Glacier FarmMedia COVID-19 & the Farm

ICE weekly outlook: Canola looks to USDA for direction

CNS Canada — The canola market continues to chop around in its recently-established range of $490-$500 per tonne, but a looming U.S. Department of Agriculture report could change that, according to an industry analyst.

“That (USDA supply and demand report) is going to be the driver,” said Keith Ferley of RBC Dominion Securities in Winnipeg.

There are ideas tomorrow’s report could feature yield estimates for the U.S. soybean crop that are higher than previously forecast.

The canola market could really move if there are any major surprises, Ferley said.

“The funds are still net short here in the canola,” he said. “So we could see some fireworks if we pop this thing up.”

Resistance continues to hold around the $499-$500 per tonne mark, according to Ferley. Line companies are being “lambasted” with sales as soon as they improve their basis by even a little bit, he said, so it’s clear farmers are sitting above the market waiting for prices they like.

The main volume continues to lie in the November/January spread.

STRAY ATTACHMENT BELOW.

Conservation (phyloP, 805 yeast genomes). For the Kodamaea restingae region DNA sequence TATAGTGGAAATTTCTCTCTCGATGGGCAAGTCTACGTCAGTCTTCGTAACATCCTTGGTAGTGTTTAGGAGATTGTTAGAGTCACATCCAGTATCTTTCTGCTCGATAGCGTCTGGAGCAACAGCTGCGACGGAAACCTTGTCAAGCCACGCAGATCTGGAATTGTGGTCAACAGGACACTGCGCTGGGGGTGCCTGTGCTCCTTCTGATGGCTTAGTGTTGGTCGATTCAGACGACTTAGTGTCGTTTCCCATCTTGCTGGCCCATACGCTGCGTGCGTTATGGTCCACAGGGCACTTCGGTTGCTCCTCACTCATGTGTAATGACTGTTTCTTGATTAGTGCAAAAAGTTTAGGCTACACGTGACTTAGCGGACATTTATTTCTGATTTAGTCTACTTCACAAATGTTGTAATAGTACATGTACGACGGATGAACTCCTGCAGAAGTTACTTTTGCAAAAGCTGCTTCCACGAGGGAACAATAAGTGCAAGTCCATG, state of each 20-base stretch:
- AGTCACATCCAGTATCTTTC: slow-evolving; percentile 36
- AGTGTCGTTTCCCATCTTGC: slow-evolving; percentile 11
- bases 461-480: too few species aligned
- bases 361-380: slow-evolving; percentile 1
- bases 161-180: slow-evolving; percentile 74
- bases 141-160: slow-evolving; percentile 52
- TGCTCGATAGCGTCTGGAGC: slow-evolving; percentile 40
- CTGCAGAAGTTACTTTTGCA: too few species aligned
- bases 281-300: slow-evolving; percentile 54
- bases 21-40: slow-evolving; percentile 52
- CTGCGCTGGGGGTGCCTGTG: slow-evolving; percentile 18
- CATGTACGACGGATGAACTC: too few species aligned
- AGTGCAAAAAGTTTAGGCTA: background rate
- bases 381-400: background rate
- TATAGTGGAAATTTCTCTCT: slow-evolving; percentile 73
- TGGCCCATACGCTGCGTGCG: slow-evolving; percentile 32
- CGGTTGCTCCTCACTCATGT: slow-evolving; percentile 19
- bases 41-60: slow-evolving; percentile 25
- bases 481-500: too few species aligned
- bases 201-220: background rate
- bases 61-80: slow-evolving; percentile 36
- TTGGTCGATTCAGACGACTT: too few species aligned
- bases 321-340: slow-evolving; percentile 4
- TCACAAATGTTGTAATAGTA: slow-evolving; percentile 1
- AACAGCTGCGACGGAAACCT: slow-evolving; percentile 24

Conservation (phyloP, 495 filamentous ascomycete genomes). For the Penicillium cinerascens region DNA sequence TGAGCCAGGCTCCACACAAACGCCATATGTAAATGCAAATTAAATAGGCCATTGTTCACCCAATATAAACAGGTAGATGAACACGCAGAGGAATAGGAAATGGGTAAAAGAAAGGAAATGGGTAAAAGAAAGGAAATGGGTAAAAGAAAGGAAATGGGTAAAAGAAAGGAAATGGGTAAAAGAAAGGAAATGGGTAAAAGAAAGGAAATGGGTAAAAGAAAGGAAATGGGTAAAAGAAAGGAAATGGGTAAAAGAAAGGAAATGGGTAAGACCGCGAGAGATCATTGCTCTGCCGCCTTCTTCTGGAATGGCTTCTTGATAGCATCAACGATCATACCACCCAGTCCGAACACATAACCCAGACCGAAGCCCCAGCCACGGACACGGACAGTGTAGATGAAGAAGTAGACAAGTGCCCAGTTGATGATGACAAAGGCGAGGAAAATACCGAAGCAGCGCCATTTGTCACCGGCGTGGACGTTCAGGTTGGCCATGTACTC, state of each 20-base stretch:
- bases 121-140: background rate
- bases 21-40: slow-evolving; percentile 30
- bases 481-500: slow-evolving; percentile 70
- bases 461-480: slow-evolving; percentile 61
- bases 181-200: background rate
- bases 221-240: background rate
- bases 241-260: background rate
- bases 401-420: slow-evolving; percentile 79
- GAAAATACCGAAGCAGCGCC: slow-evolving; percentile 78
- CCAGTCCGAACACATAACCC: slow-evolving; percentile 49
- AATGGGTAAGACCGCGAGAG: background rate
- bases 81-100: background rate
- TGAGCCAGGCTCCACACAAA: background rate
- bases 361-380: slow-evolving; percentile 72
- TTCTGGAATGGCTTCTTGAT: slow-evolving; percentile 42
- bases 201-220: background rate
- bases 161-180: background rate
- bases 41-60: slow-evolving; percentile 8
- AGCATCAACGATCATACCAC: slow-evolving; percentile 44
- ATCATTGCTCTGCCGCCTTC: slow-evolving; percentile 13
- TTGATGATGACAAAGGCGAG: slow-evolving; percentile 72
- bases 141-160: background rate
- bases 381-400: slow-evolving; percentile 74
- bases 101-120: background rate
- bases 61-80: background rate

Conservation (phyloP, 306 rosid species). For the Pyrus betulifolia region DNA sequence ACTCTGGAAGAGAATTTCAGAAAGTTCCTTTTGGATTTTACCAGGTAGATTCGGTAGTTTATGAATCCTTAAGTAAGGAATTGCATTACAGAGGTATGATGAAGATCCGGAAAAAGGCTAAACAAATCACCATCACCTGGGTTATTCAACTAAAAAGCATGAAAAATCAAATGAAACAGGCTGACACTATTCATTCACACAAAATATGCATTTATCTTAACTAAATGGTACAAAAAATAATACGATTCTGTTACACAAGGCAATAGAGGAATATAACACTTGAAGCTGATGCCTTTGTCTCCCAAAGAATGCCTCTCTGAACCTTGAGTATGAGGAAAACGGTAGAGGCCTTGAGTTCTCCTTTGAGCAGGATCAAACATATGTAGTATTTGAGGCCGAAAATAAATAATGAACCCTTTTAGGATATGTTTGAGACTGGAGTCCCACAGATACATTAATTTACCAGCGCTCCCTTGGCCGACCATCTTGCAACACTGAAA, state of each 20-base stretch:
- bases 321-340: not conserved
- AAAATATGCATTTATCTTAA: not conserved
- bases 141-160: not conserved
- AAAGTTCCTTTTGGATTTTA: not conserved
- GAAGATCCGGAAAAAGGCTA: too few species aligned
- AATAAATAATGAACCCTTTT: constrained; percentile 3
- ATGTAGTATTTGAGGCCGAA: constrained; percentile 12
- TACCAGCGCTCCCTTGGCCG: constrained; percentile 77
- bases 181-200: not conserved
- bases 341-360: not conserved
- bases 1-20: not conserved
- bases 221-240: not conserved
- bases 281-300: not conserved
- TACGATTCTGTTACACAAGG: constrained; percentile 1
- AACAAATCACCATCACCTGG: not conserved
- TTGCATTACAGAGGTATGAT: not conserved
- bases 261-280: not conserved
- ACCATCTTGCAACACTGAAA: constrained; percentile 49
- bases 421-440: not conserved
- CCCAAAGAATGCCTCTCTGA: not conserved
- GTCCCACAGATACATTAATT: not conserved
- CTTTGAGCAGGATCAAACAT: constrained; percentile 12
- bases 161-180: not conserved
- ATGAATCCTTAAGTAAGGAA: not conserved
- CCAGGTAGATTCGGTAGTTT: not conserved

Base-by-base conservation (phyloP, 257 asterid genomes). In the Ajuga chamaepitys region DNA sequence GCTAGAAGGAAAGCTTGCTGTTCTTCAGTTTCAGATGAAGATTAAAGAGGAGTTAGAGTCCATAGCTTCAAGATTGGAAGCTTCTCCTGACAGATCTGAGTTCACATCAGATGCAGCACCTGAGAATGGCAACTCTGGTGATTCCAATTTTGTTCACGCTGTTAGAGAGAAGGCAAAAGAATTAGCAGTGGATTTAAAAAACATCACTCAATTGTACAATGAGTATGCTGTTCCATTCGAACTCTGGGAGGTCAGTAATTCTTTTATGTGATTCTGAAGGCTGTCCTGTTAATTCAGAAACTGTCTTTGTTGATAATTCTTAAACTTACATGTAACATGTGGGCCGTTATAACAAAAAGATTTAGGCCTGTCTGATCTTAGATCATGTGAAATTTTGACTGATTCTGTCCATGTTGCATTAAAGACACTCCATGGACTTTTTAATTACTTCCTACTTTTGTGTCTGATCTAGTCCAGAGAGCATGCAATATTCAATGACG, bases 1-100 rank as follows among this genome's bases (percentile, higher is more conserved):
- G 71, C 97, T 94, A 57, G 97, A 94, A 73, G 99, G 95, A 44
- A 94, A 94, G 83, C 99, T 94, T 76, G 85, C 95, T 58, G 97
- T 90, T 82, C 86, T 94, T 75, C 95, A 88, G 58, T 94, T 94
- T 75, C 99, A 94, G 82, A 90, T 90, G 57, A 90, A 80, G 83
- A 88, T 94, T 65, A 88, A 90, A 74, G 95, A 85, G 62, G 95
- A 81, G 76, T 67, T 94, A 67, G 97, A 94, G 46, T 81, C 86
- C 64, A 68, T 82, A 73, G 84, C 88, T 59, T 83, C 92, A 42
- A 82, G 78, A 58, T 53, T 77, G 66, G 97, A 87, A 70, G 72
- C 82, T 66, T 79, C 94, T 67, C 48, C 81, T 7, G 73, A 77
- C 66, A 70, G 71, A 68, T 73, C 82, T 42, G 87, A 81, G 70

“There’s very good activity here and the funds could potentially be back in on the buy side,” he said.

Harvest continues in Alberta and parts of Saskatchewan. The weather looks like it will continue to co-operate, Ferley said, so producers may be able to get the rest off.

“They have made some excellent progress,” he said. “We have seen exports kind of pick up in the weekly numbers and the crush jumped up last week.”

It’s becoming increasingly clear we are sitting on a record crop, he said, and farmers are also doing a good job of keeping product off the market.

“The concern going forward is, how do we market that crop?” he said. “If selling drops off and exports drop off then we’re going to have a winter of doldrums.”

Meanwhile, action in the Canadian dollar seems to have slowed down. The loonie remains stuck around the US80-cent mark, likely waiting for direction as to where fresh talks about the North American Free Trade Agreement will lead.

Many traders are already looking ahead to the crop in South America for the next major factor that could move canola.

“Will this dryness continue in northern Brazil?” said Ferley. “That could be the impetus to push things higher.”

— Dave Sims writes for Commodity News Service Canada, a Glacier FarmMedia company specializing in grain and commodity market reporting.

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